Choosing a Freezer
Courtesy of Sub-Zero
Freezer drawers don't hold much food, but fit in convenient locations.
Refrigerator freezers are not intended for long-term storage, so you may want to consider a separate freezer. Freezers come in three styles: upright, chest and drawers.
An upright freezer sits vertically and opens from the front with a hinged door. Capacity is 2 to 25 cubic feet.
Freezer chests sit horizontally and have doors that open up instead of out. Capacity is 2 to 25 cubic feet.
Freezer drawers are stacked beneath a counter and come in sets of two or three. Capacity is about 5 cubic feet.
Shelves, in-door storage make it easy to find and remove items
Big enough to accommodate bulk food purchases or preparation and awkwardly shaped food items like turkeys and hams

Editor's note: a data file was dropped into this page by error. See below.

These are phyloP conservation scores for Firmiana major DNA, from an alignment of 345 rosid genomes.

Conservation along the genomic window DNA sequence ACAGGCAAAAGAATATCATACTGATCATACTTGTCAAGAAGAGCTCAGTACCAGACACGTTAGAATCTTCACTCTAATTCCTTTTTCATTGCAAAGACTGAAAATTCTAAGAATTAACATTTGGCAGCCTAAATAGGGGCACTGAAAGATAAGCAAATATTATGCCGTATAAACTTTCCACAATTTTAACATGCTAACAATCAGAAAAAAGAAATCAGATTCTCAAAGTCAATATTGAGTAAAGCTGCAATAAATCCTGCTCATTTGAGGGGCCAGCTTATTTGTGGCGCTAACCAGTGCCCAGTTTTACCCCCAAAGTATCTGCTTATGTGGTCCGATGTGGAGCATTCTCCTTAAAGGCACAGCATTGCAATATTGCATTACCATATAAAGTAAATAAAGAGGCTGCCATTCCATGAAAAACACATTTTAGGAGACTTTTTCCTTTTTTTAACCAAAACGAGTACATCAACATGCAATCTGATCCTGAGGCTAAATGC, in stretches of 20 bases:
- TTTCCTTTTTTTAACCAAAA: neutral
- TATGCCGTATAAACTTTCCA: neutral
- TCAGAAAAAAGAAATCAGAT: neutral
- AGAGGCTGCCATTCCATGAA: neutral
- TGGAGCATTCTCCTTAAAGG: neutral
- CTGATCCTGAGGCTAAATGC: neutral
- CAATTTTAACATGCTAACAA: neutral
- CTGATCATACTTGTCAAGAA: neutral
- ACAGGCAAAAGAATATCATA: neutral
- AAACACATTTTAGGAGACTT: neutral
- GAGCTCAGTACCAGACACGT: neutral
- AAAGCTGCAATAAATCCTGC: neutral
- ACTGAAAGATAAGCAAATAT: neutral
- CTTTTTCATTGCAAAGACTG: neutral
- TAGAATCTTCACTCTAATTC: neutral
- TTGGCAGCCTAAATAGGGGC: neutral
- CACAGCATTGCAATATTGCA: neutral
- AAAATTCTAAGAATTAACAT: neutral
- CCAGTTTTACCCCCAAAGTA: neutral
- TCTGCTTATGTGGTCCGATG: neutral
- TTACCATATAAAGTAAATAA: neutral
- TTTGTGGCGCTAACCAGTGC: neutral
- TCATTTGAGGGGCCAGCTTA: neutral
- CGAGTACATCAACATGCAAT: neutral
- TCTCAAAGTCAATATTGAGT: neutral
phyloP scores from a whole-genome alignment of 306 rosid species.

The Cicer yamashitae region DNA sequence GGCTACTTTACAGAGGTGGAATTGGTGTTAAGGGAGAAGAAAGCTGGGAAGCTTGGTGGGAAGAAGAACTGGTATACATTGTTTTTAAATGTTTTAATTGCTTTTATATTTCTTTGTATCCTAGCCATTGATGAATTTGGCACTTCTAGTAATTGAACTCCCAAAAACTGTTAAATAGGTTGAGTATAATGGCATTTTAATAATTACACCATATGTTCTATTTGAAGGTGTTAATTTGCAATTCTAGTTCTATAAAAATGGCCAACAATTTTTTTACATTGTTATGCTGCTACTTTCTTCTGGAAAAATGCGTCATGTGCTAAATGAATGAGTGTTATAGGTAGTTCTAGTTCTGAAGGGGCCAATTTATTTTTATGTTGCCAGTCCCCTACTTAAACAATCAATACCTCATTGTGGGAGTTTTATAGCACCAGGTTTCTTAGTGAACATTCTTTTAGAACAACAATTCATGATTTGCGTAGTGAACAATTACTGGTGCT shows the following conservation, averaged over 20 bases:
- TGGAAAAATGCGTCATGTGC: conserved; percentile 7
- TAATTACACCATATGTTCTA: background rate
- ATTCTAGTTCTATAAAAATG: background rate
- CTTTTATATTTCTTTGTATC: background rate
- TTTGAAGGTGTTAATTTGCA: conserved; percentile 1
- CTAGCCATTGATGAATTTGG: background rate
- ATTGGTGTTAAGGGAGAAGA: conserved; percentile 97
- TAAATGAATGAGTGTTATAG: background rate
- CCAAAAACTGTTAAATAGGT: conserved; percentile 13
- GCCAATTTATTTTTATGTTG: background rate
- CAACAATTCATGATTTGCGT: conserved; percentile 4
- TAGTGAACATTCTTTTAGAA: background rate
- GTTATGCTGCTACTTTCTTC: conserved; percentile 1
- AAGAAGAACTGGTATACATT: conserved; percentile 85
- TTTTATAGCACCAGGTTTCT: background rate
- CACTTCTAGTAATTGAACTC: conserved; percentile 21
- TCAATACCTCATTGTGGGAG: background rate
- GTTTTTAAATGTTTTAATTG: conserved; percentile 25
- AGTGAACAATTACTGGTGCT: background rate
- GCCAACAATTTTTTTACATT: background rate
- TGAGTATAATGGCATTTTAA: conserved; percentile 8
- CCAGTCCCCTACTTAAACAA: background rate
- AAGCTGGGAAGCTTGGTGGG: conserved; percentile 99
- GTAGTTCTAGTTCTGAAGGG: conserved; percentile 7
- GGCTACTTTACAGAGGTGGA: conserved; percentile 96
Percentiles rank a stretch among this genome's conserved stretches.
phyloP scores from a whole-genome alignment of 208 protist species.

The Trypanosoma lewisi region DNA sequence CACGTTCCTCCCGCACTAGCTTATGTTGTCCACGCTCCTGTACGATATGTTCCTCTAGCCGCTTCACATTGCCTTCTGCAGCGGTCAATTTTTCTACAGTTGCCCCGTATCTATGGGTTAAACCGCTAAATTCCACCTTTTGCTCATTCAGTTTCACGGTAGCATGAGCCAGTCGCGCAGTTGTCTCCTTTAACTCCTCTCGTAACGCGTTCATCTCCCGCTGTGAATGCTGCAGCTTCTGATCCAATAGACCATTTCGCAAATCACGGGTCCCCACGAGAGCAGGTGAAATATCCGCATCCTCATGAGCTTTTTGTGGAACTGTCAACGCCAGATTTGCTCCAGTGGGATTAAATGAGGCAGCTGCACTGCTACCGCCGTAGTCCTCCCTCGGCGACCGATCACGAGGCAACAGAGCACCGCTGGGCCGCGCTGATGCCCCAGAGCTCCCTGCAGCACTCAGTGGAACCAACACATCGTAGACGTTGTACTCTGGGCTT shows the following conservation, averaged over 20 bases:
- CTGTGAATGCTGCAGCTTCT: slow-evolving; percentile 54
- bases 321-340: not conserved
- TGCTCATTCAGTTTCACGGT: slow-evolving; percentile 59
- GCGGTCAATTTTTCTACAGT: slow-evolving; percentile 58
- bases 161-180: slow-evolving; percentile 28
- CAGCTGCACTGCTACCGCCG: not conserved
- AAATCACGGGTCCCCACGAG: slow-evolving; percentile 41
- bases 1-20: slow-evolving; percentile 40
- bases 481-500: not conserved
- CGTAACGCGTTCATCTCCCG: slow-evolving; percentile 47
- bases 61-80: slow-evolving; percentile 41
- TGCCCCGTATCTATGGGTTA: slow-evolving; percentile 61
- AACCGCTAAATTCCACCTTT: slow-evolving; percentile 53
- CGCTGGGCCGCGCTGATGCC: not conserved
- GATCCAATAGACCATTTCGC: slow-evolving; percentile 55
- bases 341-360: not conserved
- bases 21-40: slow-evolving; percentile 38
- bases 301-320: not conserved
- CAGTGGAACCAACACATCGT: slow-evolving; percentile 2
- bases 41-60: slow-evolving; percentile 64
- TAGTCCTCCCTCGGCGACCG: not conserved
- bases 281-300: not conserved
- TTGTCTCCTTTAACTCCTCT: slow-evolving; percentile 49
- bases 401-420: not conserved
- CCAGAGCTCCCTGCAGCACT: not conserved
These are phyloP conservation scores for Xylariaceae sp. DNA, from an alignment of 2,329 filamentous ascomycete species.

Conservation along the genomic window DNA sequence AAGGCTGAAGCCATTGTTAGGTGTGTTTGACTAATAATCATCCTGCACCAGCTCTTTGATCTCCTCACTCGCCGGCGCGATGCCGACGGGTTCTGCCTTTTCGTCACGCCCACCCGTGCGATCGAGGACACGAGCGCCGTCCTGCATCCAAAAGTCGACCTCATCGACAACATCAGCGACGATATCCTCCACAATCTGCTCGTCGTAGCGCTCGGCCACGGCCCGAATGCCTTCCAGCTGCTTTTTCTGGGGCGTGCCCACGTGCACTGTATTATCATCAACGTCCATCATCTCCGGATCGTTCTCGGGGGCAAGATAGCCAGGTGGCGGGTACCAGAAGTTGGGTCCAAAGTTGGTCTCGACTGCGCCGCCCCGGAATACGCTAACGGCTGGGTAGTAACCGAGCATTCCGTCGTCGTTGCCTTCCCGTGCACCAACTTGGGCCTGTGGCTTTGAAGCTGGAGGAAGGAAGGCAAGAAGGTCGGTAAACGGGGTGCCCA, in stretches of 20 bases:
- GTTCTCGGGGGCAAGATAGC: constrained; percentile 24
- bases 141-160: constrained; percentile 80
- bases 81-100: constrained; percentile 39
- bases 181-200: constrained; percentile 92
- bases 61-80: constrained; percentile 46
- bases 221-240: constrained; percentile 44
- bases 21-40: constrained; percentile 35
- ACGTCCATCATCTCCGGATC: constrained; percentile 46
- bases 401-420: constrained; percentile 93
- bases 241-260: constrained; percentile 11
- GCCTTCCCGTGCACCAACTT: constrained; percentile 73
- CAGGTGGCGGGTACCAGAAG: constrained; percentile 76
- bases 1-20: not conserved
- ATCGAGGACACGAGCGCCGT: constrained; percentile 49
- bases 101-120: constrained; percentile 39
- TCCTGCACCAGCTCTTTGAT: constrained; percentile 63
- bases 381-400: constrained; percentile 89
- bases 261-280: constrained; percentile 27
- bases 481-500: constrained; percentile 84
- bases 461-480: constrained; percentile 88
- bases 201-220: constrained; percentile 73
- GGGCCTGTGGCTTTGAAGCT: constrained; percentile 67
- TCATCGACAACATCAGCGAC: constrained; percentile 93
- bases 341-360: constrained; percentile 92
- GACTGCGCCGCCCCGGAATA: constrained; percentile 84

Easily located near point of use
Foods are more visible, less likely to be forgotten
Tend to be more energy efficient than upright freezers
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Not always big enough to fit awkwardly shaped foods
Because of their size, items can get lost rather easily
Built-ins are not easily relocated
Higher energy costs, as cold air escapes more easily and auto-defrost uses more electricity
Takes up more floor space
Small capacity; can't hold large items
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Difficult to relocate
High price per cubic foot
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Usually manual defrost
$150 to $3,100 for a freestanding upright freezer; $1,000 to $6,000 for a built-in freezer
To keep your freezer running efficiently, defrost it a few times a year. Buy a frost-free upright model if you don’t want the hassle of manually defrosting your freezer—but be prepared for a bigger price tag and higher electric bills.
Also, frost-free freezers will not maintain a constant temperature, as they heat up slightly to eliminate frost. This can cause food to dehydrate and become more susceptible to freezer burn.